Let me just say, Pope Francis said that when you enter an interfaith dialogue, if you come in with the idea of converting the other, that’s not interfaith dialogue and it’s pointless. Really, I totally agree with him on this, so when I explain my faith, it’s because I’m not pushing it on anybody; but also, because I’m secure in my faith, I don’t feel threatened when somebody explains his or her faith to me. That’s where I think the richness can come from. But Jews have made a lot of mistakes since the whole thing started. When the real dialogue started after the Second World War, three giants of Judaism had very different ideas of where to go. Let’s stick here to the English- speaking world. You had Moshe Feinstein, probably the ultimate decider in the 20th-century English-speaking world, who said there’s no point in talking to the Christians. They just want to convert us and the Church is simply putting a nice face to it in order to entice us to convert. That was one person.
Then you had Rabbi Soloveitchik, a great Talmudist teacher at Yeshiva University in New York, who said we can talk to Christians but not on theological issues – just on stuff that we can agree on. That would be social housing, betterment of the world, etc., so leave this theology out of the discussion. Focus on the concrete.
Then you had Rabbi Abraham Joshua Heschel, who said, no, we can engage. We can talk about God, because God is multi-faceted, and talking doesn’t mean that they want to convert us or I want to convert them, because we have our understanding – a different understanding of God, but God is so big that he can handle that.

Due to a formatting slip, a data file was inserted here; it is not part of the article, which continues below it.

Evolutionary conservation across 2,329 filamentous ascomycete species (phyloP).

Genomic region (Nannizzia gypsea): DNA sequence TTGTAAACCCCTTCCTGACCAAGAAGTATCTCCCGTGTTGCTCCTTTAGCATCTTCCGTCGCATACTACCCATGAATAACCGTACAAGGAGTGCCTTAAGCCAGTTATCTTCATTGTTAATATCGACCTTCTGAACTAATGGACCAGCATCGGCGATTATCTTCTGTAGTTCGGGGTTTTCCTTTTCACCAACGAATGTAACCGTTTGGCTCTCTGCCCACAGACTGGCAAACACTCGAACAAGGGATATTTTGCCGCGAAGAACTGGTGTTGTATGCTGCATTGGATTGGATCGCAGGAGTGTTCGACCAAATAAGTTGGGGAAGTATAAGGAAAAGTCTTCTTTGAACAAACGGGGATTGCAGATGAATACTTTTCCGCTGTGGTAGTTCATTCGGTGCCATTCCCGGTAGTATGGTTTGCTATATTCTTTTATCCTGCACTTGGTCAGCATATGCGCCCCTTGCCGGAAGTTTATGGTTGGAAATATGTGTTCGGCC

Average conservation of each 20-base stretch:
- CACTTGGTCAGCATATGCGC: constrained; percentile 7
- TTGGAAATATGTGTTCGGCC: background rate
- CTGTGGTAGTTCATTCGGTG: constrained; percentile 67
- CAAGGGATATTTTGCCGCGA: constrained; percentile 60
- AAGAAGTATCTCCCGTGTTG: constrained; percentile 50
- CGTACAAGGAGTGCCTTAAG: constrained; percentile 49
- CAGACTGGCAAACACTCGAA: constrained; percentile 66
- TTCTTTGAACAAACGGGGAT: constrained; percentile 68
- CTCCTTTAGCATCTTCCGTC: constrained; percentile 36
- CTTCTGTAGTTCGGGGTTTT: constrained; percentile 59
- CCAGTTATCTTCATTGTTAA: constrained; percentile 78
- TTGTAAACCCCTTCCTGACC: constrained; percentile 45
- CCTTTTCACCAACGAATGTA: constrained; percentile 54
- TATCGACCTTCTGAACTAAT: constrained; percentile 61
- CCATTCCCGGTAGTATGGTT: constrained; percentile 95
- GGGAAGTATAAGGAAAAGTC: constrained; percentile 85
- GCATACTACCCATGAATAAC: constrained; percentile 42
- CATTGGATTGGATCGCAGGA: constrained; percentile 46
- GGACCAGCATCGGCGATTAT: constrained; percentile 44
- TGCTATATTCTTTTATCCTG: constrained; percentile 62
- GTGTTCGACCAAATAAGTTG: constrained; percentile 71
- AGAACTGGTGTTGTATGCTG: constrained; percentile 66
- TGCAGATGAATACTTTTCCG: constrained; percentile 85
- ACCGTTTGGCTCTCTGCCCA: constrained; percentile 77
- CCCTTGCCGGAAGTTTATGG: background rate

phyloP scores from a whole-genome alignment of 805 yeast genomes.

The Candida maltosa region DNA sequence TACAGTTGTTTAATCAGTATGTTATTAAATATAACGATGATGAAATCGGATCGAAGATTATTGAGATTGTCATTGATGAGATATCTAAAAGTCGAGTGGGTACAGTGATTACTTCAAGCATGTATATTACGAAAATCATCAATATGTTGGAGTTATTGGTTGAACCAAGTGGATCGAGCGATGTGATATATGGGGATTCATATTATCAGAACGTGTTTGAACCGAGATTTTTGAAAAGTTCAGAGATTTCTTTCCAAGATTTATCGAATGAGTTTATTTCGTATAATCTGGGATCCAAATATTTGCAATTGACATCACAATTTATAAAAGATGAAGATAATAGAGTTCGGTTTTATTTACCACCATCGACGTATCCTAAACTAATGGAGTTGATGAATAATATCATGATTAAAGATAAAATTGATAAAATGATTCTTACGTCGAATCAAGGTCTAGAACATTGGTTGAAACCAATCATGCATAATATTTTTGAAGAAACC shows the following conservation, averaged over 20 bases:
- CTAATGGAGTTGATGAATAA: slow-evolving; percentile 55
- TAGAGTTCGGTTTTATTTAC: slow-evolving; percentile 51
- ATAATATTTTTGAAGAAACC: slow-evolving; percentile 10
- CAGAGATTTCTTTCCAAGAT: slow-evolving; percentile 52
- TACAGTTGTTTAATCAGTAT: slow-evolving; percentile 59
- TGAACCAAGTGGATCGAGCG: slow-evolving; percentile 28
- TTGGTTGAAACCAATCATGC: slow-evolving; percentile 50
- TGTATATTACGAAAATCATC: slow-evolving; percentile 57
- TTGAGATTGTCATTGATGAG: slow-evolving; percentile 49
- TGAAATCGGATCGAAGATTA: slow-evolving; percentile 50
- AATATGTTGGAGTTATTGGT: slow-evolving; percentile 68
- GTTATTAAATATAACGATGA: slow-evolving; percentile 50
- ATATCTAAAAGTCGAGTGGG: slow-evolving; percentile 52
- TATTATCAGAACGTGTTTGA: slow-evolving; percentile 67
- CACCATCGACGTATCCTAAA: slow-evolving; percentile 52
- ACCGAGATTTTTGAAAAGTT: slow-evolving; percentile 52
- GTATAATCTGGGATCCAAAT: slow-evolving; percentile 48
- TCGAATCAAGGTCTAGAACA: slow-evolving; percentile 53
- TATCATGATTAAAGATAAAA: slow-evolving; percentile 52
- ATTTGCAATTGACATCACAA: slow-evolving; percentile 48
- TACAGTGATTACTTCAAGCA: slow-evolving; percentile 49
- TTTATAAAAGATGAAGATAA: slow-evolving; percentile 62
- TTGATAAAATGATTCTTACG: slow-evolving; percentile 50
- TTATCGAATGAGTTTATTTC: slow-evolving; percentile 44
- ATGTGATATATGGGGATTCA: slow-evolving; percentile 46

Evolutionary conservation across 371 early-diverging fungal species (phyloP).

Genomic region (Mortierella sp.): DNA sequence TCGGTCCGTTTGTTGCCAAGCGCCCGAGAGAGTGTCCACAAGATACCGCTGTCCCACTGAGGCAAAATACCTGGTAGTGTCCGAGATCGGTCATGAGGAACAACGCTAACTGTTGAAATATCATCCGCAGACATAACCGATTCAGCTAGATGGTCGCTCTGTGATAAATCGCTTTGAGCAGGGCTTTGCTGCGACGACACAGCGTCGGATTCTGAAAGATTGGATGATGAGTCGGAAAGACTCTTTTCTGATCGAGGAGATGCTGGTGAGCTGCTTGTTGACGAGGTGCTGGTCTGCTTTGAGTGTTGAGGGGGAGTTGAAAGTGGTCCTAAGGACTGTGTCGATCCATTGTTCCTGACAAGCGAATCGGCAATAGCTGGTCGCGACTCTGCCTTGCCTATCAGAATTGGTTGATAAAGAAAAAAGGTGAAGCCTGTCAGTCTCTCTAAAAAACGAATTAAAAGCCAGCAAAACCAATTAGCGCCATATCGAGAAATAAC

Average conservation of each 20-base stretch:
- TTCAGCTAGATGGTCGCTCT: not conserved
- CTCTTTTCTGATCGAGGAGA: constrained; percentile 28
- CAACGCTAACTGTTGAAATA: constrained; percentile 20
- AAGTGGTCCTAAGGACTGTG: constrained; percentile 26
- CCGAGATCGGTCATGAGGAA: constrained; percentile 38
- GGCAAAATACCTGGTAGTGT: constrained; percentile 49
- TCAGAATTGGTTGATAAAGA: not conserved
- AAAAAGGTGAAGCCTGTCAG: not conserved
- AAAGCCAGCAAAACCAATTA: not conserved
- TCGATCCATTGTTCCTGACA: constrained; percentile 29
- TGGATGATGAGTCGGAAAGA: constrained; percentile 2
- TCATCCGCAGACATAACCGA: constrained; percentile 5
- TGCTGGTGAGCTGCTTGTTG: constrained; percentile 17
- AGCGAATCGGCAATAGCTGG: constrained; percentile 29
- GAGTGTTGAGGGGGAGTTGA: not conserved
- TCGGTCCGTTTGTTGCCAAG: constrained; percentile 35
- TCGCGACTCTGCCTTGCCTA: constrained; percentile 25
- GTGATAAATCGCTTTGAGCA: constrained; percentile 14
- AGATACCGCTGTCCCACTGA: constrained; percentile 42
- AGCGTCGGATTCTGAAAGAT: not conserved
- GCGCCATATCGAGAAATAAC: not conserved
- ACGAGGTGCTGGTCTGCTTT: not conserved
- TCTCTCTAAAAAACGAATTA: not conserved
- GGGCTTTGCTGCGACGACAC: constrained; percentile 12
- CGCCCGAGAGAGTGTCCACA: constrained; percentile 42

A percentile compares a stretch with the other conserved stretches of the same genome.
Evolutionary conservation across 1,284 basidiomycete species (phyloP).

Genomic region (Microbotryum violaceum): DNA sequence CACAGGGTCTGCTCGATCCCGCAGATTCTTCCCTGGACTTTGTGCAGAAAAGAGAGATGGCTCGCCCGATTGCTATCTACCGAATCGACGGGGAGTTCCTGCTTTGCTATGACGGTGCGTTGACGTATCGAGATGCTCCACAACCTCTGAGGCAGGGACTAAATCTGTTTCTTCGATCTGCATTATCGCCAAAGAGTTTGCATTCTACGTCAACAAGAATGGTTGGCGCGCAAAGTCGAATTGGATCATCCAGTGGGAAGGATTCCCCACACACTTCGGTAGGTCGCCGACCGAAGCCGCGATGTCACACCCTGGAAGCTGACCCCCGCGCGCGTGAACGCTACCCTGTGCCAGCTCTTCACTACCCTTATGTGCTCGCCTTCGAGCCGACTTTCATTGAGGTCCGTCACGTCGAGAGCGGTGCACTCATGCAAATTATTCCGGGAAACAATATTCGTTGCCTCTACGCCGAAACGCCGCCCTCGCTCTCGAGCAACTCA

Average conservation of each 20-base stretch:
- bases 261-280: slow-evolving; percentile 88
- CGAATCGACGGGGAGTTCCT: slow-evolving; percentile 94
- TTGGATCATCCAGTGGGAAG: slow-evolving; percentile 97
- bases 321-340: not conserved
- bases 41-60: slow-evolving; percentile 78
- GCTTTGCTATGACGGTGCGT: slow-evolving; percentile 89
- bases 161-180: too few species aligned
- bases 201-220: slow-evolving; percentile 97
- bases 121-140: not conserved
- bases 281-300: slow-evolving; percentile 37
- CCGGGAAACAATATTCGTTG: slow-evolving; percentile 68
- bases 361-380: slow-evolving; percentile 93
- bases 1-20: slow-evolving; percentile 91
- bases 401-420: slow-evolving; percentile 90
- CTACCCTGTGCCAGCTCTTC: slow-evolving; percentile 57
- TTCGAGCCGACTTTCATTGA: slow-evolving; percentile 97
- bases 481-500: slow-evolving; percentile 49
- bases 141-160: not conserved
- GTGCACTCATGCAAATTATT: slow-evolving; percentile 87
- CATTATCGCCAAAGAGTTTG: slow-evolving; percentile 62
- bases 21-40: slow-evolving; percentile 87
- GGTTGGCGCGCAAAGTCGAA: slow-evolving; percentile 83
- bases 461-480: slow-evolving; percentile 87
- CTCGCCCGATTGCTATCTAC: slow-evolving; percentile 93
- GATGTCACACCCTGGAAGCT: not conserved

Again, I’m simplifying. I would tend to think that in today’s 21st century, certainly in North America, that the Heschel view has won, that we can have discussion, including on religious issues and theological issues with respect, obviously, without going into that mush that is meaningless. Heschel won, and I think it’s good for the Jews; I think it’s good for the Christians; and I think it also shows maturity on both parts.
I’m not saying there’s no anti-Semitism, but there is a security in North America for Jewish identity. We saw it recently with the Church when it said it would not try to convert Jews in an organized fashion, which also showed maturity and a respect. I think it comes from the whole post- Second World War Nostra Aetate. All those discussions that happened reveal maturity and respect and a brotherhood in God that is very positive.
C: One of the myriad of things I love so much about Judaism is related to conversion. I was reading on conversion to Judaism, and there are some very strict warnings. You may approach a rabbi or Jewish authority about conversion, and he may say, “We don’t think you’re ready,” or he may even not return your phone call, which I think is so wonderfully refreshing compared to some Christian groups that will run out and grab anybody by the hand and drag them to the front door.